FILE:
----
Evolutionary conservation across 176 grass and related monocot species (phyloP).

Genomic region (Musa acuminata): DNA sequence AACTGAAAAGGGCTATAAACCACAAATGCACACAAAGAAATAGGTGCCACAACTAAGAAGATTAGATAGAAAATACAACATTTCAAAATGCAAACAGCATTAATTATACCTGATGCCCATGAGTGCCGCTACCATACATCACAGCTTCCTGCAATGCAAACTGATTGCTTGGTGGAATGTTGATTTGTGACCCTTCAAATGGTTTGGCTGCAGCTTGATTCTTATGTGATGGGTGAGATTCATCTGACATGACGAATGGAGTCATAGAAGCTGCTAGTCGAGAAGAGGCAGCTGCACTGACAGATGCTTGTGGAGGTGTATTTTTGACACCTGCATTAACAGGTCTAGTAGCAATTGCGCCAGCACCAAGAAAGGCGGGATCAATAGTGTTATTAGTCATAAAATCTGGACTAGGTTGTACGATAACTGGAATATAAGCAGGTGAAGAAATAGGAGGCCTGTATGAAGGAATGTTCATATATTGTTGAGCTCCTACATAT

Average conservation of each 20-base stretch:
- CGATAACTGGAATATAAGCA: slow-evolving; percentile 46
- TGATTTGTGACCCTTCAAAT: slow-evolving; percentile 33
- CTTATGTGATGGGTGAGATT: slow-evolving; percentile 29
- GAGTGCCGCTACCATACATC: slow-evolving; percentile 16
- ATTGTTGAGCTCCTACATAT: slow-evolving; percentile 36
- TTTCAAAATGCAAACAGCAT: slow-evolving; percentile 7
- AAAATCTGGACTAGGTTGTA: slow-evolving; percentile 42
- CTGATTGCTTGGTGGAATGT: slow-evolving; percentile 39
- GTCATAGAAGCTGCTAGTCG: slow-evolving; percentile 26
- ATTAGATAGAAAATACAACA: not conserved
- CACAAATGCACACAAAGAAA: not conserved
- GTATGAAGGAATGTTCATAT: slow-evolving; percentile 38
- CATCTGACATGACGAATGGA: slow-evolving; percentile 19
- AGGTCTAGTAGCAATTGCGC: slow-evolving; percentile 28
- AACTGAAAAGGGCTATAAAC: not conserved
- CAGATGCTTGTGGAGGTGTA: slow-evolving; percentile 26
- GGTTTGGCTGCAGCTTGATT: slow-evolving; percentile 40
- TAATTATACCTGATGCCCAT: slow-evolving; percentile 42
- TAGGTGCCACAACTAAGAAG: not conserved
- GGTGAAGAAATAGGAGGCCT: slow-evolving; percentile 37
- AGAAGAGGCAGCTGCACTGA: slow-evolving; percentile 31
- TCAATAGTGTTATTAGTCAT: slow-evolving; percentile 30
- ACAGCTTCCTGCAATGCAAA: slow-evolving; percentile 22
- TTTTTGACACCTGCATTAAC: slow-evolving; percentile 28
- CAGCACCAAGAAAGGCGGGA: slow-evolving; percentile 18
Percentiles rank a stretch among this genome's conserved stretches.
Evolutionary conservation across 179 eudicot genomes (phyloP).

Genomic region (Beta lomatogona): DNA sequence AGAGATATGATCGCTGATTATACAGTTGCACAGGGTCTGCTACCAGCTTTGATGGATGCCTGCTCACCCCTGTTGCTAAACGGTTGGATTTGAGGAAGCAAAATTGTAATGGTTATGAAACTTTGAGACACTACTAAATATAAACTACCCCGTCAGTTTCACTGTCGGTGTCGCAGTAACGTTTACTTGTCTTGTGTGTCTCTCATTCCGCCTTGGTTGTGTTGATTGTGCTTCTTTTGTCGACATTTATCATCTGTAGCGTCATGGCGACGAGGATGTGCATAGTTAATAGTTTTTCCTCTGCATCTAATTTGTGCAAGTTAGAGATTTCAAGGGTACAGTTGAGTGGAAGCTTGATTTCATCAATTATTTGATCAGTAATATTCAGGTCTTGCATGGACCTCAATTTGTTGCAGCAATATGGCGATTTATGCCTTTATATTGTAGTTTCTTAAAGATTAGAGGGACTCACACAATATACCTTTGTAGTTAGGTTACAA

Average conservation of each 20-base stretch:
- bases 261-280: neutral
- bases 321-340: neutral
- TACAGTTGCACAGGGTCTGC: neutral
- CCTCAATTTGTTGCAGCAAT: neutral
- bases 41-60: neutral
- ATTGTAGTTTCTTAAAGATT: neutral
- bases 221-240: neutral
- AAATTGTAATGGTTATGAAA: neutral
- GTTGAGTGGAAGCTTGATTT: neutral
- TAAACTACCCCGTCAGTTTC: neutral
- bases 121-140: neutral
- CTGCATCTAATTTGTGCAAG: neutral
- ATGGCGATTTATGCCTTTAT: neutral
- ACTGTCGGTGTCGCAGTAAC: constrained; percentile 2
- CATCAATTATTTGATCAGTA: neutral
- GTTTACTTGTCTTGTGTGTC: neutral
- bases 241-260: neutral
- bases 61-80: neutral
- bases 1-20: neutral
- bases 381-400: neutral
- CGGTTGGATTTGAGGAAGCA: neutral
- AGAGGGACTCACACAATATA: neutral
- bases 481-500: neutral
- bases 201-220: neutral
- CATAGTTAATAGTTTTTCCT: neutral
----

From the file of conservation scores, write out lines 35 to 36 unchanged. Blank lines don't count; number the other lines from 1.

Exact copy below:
- TACAGTTGCACAGGGTCTGC: neutral
- CCTCAATTTGTTGCAGCAAT: neutral